Category: Vegan


Saving the planet begins on our plates

By Midge Raymond,

It’s frustrating to go to an fundraiser for an animal rescue and find animals on the menu. Many organizations that believe in saving cats and dogs unfortunately do not believe in sparing cows, pigs, or chickens. Slowly, education and progress is happening — Animal Place‘s Food for Thought program offers wonderful tools to help organizations see that all animals matter — yet many organizations still resist.

Likewise, very few environmental organizations make the connection between animal agriculture (which is responsible for more greenhouse gases than all forms of transportation combined) and the environment — and yet this is a vital connection to make, especially during a time when our government is rolling back environmental protections. We as citizens and consumers can do so much good simply by making wiser choices — not only in how we get to work but what we put on our plates. Consider these statistics, from the Cowspiracy website (Cowspiracy is a must-see film about the connections between environmental degradation and animal agriculture):

  • Even without fossil fuels, we will exceed our 565 gigatons CO2e limit by 2030, all from raising animals.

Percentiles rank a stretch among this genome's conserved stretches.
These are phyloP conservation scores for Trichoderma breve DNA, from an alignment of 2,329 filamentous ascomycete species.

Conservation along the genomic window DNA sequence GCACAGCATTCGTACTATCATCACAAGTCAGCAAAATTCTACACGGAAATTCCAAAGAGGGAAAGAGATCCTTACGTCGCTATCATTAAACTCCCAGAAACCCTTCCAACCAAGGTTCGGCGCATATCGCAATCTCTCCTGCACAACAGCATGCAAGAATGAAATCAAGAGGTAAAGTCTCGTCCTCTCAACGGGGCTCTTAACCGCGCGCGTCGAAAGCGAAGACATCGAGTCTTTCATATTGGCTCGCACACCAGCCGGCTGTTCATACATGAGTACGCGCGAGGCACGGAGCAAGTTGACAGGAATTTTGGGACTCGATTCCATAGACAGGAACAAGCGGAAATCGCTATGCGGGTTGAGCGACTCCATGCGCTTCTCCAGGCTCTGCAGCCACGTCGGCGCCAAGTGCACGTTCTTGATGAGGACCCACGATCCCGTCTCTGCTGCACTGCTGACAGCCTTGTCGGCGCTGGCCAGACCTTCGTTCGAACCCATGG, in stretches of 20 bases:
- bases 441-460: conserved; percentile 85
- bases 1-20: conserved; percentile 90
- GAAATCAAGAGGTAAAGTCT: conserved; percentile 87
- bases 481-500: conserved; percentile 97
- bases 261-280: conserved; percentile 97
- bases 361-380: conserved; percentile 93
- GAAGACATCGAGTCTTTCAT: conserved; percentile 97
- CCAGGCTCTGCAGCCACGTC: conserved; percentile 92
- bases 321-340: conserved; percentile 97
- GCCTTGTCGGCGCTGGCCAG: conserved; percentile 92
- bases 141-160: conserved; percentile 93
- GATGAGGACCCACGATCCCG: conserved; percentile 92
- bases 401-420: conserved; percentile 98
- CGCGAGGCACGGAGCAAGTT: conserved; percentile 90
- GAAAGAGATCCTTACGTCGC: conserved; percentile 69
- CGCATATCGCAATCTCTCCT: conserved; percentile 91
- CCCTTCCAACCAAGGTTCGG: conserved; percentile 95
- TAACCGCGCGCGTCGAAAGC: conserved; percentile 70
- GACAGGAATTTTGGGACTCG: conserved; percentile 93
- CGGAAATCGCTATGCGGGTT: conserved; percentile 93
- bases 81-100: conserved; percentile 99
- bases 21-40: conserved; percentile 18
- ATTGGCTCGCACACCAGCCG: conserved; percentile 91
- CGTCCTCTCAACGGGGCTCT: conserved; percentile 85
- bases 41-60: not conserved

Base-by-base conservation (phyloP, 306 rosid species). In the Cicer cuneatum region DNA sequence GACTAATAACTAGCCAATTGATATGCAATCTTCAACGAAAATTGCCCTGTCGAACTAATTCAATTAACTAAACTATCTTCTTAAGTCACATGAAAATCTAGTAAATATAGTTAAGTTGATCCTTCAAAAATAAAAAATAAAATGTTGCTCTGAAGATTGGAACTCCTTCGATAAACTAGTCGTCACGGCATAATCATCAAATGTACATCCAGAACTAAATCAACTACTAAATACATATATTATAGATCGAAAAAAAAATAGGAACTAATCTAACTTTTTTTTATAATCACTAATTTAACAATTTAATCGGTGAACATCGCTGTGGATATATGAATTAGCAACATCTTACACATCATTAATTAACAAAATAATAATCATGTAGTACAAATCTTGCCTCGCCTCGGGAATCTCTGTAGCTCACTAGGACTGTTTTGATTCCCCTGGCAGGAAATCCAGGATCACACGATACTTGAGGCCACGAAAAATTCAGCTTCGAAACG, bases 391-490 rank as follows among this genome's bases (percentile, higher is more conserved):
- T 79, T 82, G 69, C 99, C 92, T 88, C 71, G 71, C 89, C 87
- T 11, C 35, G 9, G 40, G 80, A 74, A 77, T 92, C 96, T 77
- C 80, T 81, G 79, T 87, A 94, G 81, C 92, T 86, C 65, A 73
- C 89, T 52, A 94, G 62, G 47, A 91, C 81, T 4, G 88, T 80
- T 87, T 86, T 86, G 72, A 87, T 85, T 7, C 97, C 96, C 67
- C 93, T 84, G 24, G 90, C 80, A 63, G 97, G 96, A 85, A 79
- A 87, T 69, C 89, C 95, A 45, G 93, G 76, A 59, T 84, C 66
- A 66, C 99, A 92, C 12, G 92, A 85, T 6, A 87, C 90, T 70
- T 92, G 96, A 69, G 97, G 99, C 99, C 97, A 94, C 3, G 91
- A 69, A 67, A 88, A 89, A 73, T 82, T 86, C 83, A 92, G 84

• Animal agriculture water consumption ranges from 34-76 trillion gallons annually, compared to 70-140 billion from fracking.
  • Growing feed crops for livestock consumes 56% of the water in the US.
  • 2,500 gallons of water are needed to produce 1 pound of beef.
  • 5% of water consumed in the US is by private homes; 55% of water consumed in the US is for animal agriculture.
  • Livestock covers 45% of the earth’s total land.
  • Animal agriculture is the leading cause of species extinction, ocean dead zones, water pollution, and habitat destruction.
  • 3/4 of the world’s fisheries are exploited or depleted — we could see fishless oceans by 2048.
  • For every 1 pound of fish caught, up to 5 pounds of unintended marine species are caught and discarded as by-catch.

There is good news, however: Increasing numbers of animal rescues see the myriad benefits of protecting all animals, and some environmental organizations do realize that saving the planet means being plant-based. I reached out to many of them to learn how they came to this realization and how they deal with those who challenge them … and most of all, to thank them.

All rescue and environmental organizations need to consider their food policies in order to truly do their best for animals and the planet. Oceanic Preservation Society executive director Louis Psihoyos puts it well: “You have to walk the walk in the environmental movement. I don’t believe in gray areas in this issue…People are starting to understand that the best way to make changes for the environment is to change what’s on your plate.” And GREY2K USA president Christine A. Dorchak says, “Helping dogs while hurting cows, pigs, or chickens just doesn’t make sense.”